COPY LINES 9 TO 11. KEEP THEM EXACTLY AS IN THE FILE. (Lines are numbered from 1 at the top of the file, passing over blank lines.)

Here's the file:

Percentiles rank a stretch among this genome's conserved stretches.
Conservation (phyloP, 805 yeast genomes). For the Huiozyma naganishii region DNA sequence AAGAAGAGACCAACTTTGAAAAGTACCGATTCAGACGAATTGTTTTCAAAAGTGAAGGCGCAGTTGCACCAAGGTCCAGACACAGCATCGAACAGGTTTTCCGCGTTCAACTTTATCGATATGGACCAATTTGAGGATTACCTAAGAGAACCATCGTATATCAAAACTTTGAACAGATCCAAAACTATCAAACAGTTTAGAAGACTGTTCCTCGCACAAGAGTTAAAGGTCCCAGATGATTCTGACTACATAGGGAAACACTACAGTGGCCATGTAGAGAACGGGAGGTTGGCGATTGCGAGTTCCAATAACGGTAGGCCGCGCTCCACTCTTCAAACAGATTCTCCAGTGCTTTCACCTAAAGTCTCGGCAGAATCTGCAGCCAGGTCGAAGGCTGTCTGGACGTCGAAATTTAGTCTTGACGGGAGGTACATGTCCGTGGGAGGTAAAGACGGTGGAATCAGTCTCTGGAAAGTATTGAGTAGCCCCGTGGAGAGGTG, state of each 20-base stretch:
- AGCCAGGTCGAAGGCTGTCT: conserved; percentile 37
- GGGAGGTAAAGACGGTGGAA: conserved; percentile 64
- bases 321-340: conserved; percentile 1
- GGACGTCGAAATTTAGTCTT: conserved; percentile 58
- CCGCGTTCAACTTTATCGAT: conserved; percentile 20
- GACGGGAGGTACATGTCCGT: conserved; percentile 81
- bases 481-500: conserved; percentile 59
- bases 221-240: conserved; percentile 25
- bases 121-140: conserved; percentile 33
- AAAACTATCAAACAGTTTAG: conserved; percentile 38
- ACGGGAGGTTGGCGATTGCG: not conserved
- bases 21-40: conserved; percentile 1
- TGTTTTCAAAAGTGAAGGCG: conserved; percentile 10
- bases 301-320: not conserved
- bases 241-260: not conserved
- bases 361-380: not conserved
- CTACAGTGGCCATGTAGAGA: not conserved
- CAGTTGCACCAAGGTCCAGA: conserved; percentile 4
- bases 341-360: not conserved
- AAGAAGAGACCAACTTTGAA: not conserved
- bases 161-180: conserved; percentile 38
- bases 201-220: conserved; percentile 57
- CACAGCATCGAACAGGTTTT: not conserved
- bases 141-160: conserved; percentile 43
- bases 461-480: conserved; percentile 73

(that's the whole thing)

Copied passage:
- bases 481-500: conserved; percentile 59
- bases 221-240: conserved; percentile 25
- bases 121-140: conserved; percentile 33